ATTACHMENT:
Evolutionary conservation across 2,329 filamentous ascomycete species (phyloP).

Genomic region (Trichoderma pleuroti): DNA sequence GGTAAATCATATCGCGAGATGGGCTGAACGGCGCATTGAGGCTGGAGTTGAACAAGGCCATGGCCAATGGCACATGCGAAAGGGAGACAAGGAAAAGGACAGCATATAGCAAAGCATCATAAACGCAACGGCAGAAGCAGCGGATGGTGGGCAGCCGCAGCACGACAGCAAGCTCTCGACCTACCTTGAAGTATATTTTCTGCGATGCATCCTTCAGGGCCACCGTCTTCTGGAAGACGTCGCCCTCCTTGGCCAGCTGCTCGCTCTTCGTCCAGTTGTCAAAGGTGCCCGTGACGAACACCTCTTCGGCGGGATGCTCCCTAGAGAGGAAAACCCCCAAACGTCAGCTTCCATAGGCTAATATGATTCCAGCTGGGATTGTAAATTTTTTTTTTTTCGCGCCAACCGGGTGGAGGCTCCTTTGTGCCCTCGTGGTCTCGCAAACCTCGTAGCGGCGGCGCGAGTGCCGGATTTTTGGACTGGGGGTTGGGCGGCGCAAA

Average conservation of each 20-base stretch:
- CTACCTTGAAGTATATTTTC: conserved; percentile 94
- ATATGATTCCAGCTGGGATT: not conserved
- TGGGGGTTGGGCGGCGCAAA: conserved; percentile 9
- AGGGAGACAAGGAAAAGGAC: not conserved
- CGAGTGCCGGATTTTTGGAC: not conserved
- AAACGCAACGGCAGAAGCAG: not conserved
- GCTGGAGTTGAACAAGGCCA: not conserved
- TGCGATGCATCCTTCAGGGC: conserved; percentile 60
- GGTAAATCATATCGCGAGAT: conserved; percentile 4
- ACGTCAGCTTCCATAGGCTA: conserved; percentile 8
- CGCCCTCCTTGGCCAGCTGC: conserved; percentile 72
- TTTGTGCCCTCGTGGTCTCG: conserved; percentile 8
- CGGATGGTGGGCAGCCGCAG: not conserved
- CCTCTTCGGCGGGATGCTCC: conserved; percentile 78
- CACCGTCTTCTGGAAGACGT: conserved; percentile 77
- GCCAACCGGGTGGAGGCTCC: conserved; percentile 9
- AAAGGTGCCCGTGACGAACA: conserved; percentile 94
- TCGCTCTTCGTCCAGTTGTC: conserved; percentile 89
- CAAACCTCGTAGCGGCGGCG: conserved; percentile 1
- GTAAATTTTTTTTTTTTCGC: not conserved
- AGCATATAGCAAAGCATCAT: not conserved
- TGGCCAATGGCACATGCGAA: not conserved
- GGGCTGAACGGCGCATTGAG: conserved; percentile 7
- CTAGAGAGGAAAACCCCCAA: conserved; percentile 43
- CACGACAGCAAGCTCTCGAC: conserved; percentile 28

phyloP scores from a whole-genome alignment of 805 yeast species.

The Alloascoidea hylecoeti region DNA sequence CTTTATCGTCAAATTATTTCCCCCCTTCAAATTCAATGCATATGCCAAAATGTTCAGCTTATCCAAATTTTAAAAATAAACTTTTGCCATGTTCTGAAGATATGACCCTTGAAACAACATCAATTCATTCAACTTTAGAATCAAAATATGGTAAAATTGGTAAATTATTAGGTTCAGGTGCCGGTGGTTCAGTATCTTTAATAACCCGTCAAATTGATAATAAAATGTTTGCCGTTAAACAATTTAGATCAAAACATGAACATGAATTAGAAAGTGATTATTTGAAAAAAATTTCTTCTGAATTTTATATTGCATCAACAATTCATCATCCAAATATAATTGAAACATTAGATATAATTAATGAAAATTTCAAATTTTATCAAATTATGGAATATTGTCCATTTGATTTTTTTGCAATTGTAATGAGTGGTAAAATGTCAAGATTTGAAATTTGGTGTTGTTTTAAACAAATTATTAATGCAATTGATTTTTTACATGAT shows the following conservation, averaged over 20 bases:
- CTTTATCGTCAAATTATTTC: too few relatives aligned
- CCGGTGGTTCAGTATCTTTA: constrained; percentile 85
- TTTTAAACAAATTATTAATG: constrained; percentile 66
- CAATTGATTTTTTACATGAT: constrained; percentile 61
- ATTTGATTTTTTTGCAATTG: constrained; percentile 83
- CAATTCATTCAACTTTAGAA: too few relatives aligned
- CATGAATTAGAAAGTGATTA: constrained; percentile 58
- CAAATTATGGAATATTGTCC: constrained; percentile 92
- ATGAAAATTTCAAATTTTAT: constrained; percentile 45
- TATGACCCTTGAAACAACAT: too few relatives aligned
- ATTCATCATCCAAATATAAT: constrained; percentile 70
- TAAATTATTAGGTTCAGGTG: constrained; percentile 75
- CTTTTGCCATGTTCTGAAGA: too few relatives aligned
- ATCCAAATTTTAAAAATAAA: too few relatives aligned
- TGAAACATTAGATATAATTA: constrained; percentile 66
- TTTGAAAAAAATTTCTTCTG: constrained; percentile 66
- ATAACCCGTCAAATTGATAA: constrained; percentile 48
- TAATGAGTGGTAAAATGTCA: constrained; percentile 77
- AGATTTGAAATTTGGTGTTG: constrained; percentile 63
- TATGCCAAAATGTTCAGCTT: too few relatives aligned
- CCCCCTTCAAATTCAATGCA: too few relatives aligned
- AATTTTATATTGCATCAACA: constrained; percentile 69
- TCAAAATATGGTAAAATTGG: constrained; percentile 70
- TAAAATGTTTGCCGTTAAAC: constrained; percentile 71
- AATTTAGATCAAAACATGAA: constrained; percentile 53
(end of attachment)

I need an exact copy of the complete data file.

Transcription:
Evolutionary conservation across 2,329 filamentous ascomycete species (phyloP).

Genomic region (Trichoderma pleuroti): DNA sequence GGTAAATCATATCGCGAGATGGGCTGAACGGCGCATTGAGGCTGGAGTTGAACAAGGCCATGGCCAATGGCACATGCGAAAGGGAGACAAGGAAAAGGACAGCATATAGCAAAGCATCATAAACGCAACGGCAGAAGCAGCGGATGGTGGGCAGCCGCAGCACGACAGCAAGCTCTCGACCTACCTTGAAGTATATTTTCTGCGATGCATCCTTCAGGGCCACCGTCTTCTGGAAGACGTCGCCCTCCTTGGCCAGCTGCTCGCTCTTCGTCCAGTTGTCAAAGGTGCCCGTGACGAACACCTCTTCGGCGGGATGCTCCCTAGAGAGGAAAACCCCCAAACGTCAGCTTCCATAGGCTAATATGATTCCAGCTGGGATTGTAAATTTTTTTTTTTTCGCGCCAACCGGGTGGAGGCTCCTTTGTGCCCTCGTGGTCTCGCAAACCTCGTAGCGGCGGCGCGAGTGCCGGATTTTTGGACTGGGGGTTGGGCGGCGCAAA

Average conservation of each 20-base stretch:
- CTACCTTGAAGTATATTTTC: conserved; percentile 94
- ATATGATTCCAGCTGGGATT: not conserved
- TGGGGGTTGGGCGGCGCAAA: conserved; percentile 9
- AGGGAGACAAGGAAAAGGAC: not conserved
- CGAGTGCCGGATTTTTGGAC: not conserved
- AAACGCAACGGCAGAAGCAG: not conserved
- GCTGGAGTTGAACAAGGCCA: not conserved
- TGCGATGCATCCTTCAGGGC: conserved; percentile 60
- GGTAAATCATATCGCGAGAT: conserved; percentile 4
- ACGTCAGCTTCCATAGGCTA: conserved; percentile 8
- CGCCCTCCTTGGCCAGCTGC: conserved; percentile 72
- TTTGTGCCCTCGTGGTCTCG: conserved; percentile 8
- CGGATGGTGGGCAGCCGCAG: not conserved
- CCTCTTCGGCGGGATGCTCC: conserved; percentile 78
- CACCGTCTTCTGGAAGACGT: conserved; percentile 77
- GCCAACCGGGTGGAGGCTCC: conserved; percentile 9
- AAAGGTGCCCGTGACGAACA: conserved; percentile 94
- TCGCTCTTCGTCCAGTTGTC: conserved; percentile 89
- CAAACCTCGTAGCGGCGGCG: conserved; percentile 1
- GTAAATTTTTTTTTTTTCGC: not conserved
- AGCATATAGCAAAGCATCAT: not conserved
- TGGCCAATGGCACATGCGAA: not conserved
- GGGCTGAACGGCGCATTGAG: conserved; percentile 7
- CTAGAGAGGAAAACCCCCAA: conserved; percentile 43
- CACGACAGCAAGCTCTCGAC: conserved; percentile 28

phyloP scores from a whole-genome alignment of 805 yeast species.

The Alloascoidea hylecoeti region DNA sequence CTTTATCGTCAAATTATTTCCCCCCTTCAAATTCAATGCATATGCCAAAATGTTCAGCTTATCCAAATTTTAAAAATAAACTTTTGCCATGTTCTGAAGATATGACCCTTGAAACAACATCAATTCATTCAACTTTAGAATCAAAATATGGTAAAATTGGTAAATTATTAGGTTCAGGTGCCGGTGGTTCAGTATCTTTAATAACCCGTCAAATTGATAATAAAATGTTTGCCGTTAAACAATTTAGATCAAAACATGAACATGAATTAGAAAGTGATTATTTGAAAAAAATTTCTTCTGAATTTTATATTGCATCAACAATTCATCATCCAAATATAATTGAAACATTAGATATAATTAATGAAAATTTCAAATTTTATCAAATTATGGAATATTGTCCATTTGATTTTTTTGCAATTGTAATGAGTGGTAAAATGTCAAGATTTGAAATTTGGTGTTGTTTTAAACAAATTATTAATGCAATTGATTTTTTACATGAT shows the following conservation, averaged over 20 bases:
- CTTTATCGTCAAATTATTTC: too few relatives aligned
- CCGGTGGTTCAGTATCTTTA: constrained; percentile 85
- TTTTAAACAAATTATTAATG: constrained; percentile 66
- CAATTGATTTTTTACATGAT: constrained; percentile 61
- ATTTGATTTTTTTGCAATTG: constrained; percentile 83
- CAATTCATTCAACTTTAGAA: too few relatives aligned
- CATGAATTAGAAAGTGATTA: constrained; percentile 58
- CAAATTATGGAATATTGTCC: constrained; percentile 92
- ATGAAAATTTCAAATTTTAT: constrained; percentile 45
- TATGACCCTTGAAACAACAT: too few relatives aligned
- ATTCATCATCCAAATATAAT: constrained; percentile 70
- TAAATTATTAGGTTCAGGTG: constrained; percentile 75
- CTTTTGCCATGTTCTGAAGA: too few relatives aligned
- ATCCAAATTTTAAAAATAAA: too few relatives aligned
- TGAAACATTAGATATAATTA: constrained; percentile 66
- TTTGAAAAAAATTTCTTCTG: constrained; percentile 66
- ATAACCCGTCAAATTGATAA: constrained; percentile 48
- TAATGAGTGGTAAAATGTCA: constrained; percentile 77
- AGATTTGAAATTTGGTGTTG: constrained; percentile 63
- TATGCCAAAATGTTCAGCTT: too few relatives aligned
- CCCCCTTCAAATTCAATGCA: too few relatives aligned
- AATTTTATATTGCATCAACA: constrained; percentile 69
- TCAAAATATGGTAAAATTGG: constrained; percentile 70
- TAAAATGTTTGCCGTTAAAC: constrained; percentile 71
- AATTTAGATCAAAACATGAA: constrained; percentile 53